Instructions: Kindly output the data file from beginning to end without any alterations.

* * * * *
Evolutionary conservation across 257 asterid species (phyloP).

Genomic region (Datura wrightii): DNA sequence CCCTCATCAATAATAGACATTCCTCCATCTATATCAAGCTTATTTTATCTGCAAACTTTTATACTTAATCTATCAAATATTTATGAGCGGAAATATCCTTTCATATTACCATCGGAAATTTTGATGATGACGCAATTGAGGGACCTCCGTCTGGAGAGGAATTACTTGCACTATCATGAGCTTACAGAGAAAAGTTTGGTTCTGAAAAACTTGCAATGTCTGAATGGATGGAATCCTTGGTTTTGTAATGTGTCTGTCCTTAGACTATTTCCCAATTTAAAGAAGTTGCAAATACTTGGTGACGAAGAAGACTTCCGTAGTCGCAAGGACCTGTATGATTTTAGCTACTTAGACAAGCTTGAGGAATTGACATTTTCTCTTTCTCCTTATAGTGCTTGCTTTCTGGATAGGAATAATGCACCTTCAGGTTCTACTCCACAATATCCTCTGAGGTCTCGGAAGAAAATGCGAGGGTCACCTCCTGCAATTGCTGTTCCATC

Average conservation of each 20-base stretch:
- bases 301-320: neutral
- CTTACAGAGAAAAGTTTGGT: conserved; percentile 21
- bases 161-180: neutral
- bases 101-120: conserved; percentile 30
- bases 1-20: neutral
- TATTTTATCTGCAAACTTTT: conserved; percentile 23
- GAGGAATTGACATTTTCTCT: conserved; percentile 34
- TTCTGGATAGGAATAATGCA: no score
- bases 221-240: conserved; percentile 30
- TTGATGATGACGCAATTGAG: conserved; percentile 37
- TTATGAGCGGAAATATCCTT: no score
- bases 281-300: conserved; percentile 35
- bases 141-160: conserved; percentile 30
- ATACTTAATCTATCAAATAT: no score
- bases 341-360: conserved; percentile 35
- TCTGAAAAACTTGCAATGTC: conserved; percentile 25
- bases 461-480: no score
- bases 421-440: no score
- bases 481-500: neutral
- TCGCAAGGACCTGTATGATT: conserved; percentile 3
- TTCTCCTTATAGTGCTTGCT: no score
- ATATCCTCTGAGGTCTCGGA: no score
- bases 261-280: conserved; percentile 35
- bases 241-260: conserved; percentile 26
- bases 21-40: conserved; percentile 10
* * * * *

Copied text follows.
Evolutionary conservation across 257 asterid species (phyloP).

Genomic region (Datura wrightii): DNA sequence CCCTCATCAATAATAGACATTCCTCCATCTATATCAAGCTTATTTTATCTGCAAACTTTTATACTTAATCTATCAAATATTTATGAGCGGAAATATCCTTTCATATTACCATCGGAAATTTTGATGATGACGCAATTGAGGGACCTCCGTCTGGAGAGGAATTACTTGCACTATCATGAGCTTACAGAGAAAAGTTTGGTTCTGAAAAACTTGCAATGTCTGAATGGATGGAATCCTTGGTTTTGTAATGTGTCTGTCCTTAGACTATTTCCCAATTTAAAGAAGTTGCAAATACTTGGTGACGAAGAAGACTTCCGTAGTCGCAAGGACCTGTATGATTTTAGCTACTTAGACAAGCTTGAGGAATTGACATTTTCTCTTTCTCCTTATAGTGCTTGCTTTCTGGATAGGAATAATGCACCTTCAGGTTCTACTCCACAATATCCTCTGAGGTCTCGGAAGAAAATGCGAGGGTCACCTCCTGCAATTGCTGTTCCATC

Average conservation of each 20-base stretch:
- bases 301-320: neutral
- CTTACAGAGAAAAGTTTGGT: conserved; percentile 21
- bases 161-180: neutral
- bases 101-120: conserved; percentile 30
- bases 1-20: neutral
- TATTTTATCTGCAAACTTTT: conserved; percentile 23
- GAGGAATTGACATTTTCTCT: conserved; percentile 34
- TTCTGGATAGGAATAATGCA: no score
- bases 221-240: conserved; percentile 30
- TTGATGATGACGCAATTGAG: conserved; percentile 37
- TTATGAGCGGAAATATCCTT: no score
- bases 281-300: conserved; percentile 35
- bases 141-160: conserved; percentile 30
- ATACTTAATCTATCAAATAT: no score
- bases 341-360: conserved; percentile 35
- TCTGAAAAACTTGCAATGTC: conserved; percentile 25
- bases 461-480: no score
- bases 421-440: no score
- bases 481-500: neutral
- TCGCAAGGACCTGTATGATT: conserved; percentile 3
- TTCTCCTTATAGTGCTTGCT: no score
- ATATCCTCTGAGGTCTCGGA: no score
- bases 261-280: conserved; percentile 35
- bases 241-260: conserved; percentile 26
- bases 21-40: conserved; percentile 10